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Hello and good morning, my friends! I hope you've all had a wonderful weekend. I've loved seeing everyone's responses to our previous Spotlight releases, and I can assure you that we have another special one for you today.
First, though, I'd like to dive into something all of us have experienced – maybe only as children, or perhaps still to this day: the fear of the dark.
For the longest time growing up, I would fall asleep with the TV on to comfort me from whatever lurked in the dark, ominous corners of my bedroom. Then, within more recent years, I adopted the new tactic of having a light-up air freshener so I had a splash of light without illuminating my entire room. You see – I was trying to conquer my fear of the dark by slowly easing my way out of having a crutch, the sources of light.
I can happily admit that I now sleep with an eye mask to keep out the light completely! Talk about progress, huh?
But that doesn't mean I've conquered my fear of the dark. It sounds childish to admit, "yeah, please leave the lights on – I'm scared of the dark," but that's only because society isolated it to a fear only children struggle with.
Nyctophobia: the extreme fear of night or darkness that can cause intense symptoms of anxiety and depression
Your fear of the dark may not be debilitating; however, it can place itself in different areas of your life. For example, I can sleep without the lights on, but I will start to panic if I'm stuck outside when it's cloudy, and there's no moonlight or artificial light to be found.
Fearing the night or darkness comes from the fear of not being able to see what's around you.
Being in the dark is not confined to physical situations. In fact, read the previous sentence once more.
Metaphorically speaking, doesn't it get frustrating not to know what's happening around us or what will happen?
Think about it. Couldn't the fear of the dark be comparable to the fear of the unknown?
Now, I don't mean to discount the fear of the dark for adults. It's real – trust me, I still experience it, too.
However, I would like to draw your attention to how nyctophobia can manifest itself in our lives by spreading into other areas—specifically, anxiety about the future.
When we feel that we're left out of things, we're in the dark, right? That fear can grow into something too tangible for us to handle by having a night light, unfortunately.
However, we can relinquish our anxiety by acknowledging that things are out of our control – and admitting that's okay.
The more you stay away from a feared object or situation, such as refusing to go to the black basement at all costs, the more likely you are to maintain [your] phobia. – Elizabeth Bacharach
The longer we avoid facing our fears, the longer they have control over us. But you can make conscious steps to release its hold on you.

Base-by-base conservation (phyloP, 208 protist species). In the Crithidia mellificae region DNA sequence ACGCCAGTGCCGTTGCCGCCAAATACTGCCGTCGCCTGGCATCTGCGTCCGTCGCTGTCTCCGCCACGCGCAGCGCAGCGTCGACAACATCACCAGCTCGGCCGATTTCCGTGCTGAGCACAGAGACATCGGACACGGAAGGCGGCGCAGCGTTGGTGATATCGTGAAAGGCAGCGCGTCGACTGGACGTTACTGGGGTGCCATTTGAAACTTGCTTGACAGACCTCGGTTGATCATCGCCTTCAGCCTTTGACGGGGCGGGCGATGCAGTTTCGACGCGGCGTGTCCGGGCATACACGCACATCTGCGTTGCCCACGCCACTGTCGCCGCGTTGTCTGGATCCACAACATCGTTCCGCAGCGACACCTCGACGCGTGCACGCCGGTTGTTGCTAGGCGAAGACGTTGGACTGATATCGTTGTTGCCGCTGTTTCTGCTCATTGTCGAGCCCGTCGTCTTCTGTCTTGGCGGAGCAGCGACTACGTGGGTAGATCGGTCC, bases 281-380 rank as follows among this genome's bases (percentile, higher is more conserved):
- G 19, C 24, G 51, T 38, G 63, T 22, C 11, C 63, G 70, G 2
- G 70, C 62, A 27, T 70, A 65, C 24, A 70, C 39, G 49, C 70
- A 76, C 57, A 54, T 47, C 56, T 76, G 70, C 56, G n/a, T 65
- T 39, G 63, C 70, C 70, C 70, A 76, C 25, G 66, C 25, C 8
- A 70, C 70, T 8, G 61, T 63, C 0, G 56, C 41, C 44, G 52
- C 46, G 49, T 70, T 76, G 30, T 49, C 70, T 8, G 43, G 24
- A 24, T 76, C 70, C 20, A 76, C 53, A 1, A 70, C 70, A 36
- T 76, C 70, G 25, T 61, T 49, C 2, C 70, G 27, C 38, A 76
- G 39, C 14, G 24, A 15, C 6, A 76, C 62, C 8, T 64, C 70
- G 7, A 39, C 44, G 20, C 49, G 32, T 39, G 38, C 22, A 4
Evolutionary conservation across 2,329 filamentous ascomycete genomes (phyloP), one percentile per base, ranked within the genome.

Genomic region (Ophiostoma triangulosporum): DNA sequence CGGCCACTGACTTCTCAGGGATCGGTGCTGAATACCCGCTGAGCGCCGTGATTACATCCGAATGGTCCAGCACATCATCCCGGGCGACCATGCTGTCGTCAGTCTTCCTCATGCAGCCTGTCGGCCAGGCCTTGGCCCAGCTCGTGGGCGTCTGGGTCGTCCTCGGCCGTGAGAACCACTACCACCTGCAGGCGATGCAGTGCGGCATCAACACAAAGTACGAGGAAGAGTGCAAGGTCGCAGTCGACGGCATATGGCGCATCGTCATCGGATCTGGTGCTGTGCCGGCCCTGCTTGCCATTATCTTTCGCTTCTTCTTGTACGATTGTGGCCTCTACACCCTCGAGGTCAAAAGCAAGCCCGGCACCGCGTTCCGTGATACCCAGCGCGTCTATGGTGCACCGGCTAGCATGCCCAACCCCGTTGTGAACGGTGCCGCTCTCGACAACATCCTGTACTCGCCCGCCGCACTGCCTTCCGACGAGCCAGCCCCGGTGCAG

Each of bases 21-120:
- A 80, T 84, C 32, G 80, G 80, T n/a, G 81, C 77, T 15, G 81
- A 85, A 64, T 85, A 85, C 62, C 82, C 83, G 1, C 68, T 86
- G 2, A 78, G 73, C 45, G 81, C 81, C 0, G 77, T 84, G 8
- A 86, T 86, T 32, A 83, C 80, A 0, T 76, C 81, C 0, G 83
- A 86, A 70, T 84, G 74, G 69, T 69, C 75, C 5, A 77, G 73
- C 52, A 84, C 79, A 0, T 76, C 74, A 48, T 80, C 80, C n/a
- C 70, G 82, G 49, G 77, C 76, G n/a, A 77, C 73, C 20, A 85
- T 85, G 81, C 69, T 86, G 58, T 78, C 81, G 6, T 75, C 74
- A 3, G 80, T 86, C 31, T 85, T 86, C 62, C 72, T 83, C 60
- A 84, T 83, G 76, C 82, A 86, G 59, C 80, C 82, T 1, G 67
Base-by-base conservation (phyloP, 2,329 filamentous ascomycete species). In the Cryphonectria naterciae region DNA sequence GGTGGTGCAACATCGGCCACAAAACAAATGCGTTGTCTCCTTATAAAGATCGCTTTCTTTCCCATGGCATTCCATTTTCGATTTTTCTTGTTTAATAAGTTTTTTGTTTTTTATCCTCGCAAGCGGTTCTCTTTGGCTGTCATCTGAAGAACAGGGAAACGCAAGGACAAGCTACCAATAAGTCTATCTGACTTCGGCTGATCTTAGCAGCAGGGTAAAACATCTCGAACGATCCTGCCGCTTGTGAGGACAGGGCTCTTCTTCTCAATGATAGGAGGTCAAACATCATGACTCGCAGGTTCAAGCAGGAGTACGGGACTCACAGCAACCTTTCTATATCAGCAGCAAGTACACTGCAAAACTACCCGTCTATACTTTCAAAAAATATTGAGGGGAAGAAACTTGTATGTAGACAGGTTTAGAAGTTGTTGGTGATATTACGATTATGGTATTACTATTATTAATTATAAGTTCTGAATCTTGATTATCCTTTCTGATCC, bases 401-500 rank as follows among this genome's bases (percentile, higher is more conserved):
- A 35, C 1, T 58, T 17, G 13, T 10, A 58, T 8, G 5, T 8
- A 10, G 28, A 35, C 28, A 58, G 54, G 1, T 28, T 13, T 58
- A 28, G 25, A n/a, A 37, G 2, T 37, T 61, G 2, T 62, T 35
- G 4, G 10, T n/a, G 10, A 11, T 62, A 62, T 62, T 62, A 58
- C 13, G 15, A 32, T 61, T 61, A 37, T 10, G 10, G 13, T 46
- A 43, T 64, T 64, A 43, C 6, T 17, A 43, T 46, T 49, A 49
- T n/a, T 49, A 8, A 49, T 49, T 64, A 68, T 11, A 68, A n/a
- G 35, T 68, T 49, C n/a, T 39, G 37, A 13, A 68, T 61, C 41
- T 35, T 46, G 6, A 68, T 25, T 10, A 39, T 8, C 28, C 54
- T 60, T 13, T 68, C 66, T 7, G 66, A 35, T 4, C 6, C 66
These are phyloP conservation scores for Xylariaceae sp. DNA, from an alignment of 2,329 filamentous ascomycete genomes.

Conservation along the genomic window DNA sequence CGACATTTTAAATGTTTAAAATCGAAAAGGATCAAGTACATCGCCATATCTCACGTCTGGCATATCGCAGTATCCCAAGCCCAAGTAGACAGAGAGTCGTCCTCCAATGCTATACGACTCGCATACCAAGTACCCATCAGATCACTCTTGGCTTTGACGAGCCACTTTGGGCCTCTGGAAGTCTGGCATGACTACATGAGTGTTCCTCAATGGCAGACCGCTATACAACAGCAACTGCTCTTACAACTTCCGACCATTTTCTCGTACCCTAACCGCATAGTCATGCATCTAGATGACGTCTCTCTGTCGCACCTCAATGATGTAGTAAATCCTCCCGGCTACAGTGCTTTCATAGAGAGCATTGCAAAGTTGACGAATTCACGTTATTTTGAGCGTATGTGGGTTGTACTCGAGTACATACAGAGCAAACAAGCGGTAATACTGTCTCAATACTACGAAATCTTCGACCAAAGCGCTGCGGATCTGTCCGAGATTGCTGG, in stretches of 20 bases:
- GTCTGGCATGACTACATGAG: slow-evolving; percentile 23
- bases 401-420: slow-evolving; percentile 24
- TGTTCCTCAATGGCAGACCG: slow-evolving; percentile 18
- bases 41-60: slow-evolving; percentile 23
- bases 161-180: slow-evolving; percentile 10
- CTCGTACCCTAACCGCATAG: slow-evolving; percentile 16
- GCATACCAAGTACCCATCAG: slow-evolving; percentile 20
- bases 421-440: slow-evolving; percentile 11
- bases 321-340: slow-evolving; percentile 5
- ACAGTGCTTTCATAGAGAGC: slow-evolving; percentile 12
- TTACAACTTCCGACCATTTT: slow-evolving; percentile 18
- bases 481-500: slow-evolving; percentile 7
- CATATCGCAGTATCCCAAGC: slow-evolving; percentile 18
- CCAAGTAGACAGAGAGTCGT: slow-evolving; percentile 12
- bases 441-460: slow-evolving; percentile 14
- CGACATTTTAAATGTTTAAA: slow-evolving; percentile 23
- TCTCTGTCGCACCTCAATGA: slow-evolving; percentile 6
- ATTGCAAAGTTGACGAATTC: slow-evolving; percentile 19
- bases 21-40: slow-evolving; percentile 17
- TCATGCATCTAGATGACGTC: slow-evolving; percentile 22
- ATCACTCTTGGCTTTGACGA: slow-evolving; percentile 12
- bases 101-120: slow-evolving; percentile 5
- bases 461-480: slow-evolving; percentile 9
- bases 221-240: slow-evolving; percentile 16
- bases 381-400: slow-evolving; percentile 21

How can we overcome a fear of something that has yet to happen? It seems impossible, but nothing is impossible. Most fears we can confront, like a fear of spiders or heights, but the unknown is a little trickier to face.
It comes down to relinquishing control.
The reason most of us fear the unknown is because we have no control over what happens next. We're creatures of habit – we like to know what we're going to be involved in next. So it's a natural desire to have our hands on whatever could affect us.
Thus, we must understand that we won't always have control over everything. Life is full of unpredictability, and there's no doubt that anxiety will arise in certain situations. Anxiety becomes more prevalent in our mental health, depending on how we perceive, interpret, and respond to uncertain situations.
Questions starting with "what if" take root in our minds and divert our thoughts to the negative, fear-inducing ideas that introduce stress over a previously innocent situation.
Once we perceive that the situation is out of our control, interpret it as an okay occurrence (meaning: "I don't know what's going to happen, but I'm at peace with it"), then we can respond in a more positive light, instead of drowning in our fear of the unknown.
Little steps are necessary to a big finale. It takes time to move past fear, but it can make significant changes earlier than we might expect.
This brings me to our Spotlight strap today – Moon Child by artist Christine Gulick!
Here's a note from the artist:
This idea literally came to me in a dream and started as a foil print before I decided to turn it into a Zox strap instead. This strap is going to have a different, deeper meaning to each person, and I’m excited to see what it means to those individuals!
The reason I chose to write about the fear of the dark today was because of this card text: "I do not fear the dark, for the stars guide me."
The essence behind this message can be summed up by these words: releasing control.
Give your worries up to life. It will all work out in the end, I promise.
Every wristband made is a limited edition work of art for your wrists. ZOX are reversible with a design on one side and a positive message on the inside. Every ZOX is individually laser cut with a serial number to ensure authenticity.